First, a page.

Habitat for Humanity

Few, if any, organizations in Door County are more intimately involved with the affordable housing dilemma than Habitat for Humanity of Door County.

Since earning its nonprofit designation in 1993, the organization has built 38 affordable homes for low-income families on the peninsula.

David Van Dyke

David Van Dyke

To qualify, applicants must earn 60 percent of the median family income for their family size, have a need for housing, be able to pay a mortgage, and be willing to put 200 hours per adult into labor on their home, another home build or at the organization’s office or ReStore.

“That’s an opportunity for them to get involved in the project and to really get to know the volunteers that are helping build their home,” said Habitat Executive Director David Van Dyke.

Van Dyke said the affordability of the homes comes down to several factors:  volunteer labor, efficient building methods, modest home sizes and zero interest loans.

“The other way we make our houses affordable is they are very energy efficient,” Van Dyke said. “The last I saw was on the energy audits for the house we just built and the estimated average monthly energy bill will be $177 so we exceed the Focus on Energy new home construction certification with energy efficiency.”

Van Dyke said that, in many cases, the cost of mortgage, taxes and insurance payments on a Habitat home for partner families is less expensive than what they paid in rent for an apartment.

With the income restrictions, Van Dyke admits there are residents who fall between the cracks. While Habitat for Humanity can’t directly help them, they can do so indirectly by increasing the “affordable housing stock” in the county.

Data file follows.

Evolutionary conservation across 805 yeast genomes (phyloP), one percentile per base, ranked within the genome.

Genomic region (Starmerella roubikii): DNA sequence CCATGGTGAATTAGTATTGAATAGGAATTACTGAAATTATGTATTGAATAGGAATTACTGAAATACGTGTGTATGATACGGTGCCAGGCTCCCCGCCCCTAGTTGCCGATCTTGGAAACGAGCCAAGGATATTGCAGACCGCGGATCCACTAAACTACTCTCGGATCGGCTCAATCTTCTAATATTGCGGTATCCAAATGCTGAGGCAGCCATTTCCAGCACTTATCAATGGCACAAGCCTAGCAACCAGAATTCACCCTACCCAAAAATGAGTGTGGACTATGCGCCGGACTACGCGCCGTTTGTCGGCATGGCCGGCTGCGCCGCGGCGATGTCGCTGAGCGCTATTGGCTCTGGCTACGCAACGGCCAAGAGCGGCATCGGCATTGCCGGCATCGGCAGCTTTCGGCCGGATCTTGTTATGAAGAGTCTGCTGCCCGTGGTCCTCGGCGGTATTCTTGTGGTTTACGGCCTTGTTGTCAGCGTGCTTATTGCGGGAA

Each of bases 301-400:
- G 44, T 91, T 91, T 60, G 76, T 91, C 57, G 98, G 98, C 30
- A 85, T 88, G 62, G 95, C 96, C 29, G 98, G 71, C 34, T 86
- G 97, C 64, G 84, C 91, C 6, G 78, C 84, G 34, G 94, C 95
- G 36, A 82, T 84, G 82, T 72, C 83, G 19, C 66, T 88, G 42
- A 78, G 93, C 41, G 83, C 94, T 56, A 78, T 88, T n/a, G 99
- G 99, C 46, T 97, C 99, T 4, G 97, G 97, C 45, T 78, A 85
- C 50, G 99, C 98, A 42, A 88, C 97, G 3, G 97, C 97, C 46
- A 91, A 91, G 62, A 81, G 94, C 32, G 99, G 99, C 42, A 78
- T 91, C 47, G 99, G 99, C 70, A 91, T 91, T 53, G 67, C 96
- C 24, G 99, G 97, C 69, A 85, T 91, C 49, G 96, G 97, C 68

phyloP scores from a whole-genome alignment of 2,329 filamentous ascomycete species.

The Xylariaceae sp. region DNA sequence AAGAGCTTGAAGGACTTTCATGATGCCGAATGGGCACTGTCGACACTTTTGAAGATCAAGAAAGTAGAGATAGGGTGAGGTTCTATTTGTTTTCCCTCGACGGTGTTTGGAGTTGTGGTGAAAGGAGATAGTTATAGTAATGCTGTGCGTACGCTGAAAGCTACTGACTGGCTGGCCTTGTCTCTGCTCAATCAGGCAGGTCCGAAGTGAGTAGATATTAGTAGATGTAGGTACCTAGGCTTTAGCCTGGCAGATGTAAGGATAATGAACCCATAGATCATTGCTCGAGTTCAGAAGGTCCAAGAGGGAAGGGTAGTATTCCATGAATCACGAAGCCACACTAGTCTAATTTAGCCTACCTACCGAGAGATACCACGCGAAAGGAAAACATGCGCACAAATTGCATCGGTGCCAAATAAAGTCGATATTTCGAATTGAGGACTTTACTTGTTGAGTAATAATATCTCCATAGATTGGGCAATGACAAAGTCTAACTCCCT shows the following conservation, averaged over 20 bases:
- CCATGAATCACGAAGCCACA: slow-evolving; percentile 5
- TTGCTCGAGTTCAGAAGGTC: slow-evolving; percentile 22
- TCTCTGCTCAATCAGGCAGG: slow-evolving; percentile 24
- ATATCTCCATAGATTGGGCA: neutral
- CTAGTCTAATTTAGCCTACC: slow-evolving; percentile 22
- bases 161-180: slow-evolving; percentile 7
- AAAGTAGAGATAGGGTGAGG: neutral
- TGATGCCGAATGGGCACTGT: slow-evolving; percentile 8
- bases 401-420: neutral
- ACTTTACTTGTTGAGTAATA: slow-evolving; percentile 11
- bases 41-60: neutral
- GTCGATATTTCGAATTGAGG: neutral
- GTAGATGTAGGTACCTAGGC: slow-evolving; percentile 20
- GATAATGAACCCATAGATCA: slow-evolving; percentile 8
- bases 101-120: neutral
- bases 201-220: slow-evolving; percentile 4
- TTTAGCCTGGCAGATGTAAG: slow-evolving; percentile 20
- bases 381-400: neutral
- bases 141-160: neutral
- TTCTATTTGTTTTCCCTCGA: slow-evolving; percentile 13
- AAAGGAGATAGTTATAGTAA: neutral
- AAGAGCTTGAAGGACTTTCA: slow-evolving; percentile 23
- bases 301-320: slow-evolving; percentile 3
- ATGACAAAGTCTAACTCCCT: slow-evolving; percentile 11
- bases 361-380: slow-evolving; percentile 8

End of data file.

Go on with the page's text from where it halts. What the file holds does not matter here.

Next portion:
“In the last year since I’ve been here, there have been the sale of two Habitat homes, which are nice, efficient homes and they’re affordable,” Van Dyke said. “They generally are going to be in the low $100,000-120,000.”

Families who sell their Habitat homes reimburse the program in full for their mortgages. These funds go into new housing projects for the nonprofit, helping them continue their mission of improving lives one home at a time.

“Owning a house has significant impacts on health, safety, welfare of the family, individuals and children,” Van Dyke said. “We’ve served more than 90 children since Habitat’s inception in 1993 here in Door County and that’s huge because those kids, we hope having this better start, will grow up to be productive members of society and hopefully give back and either be volunteers or contribute to Habitat in the future.”

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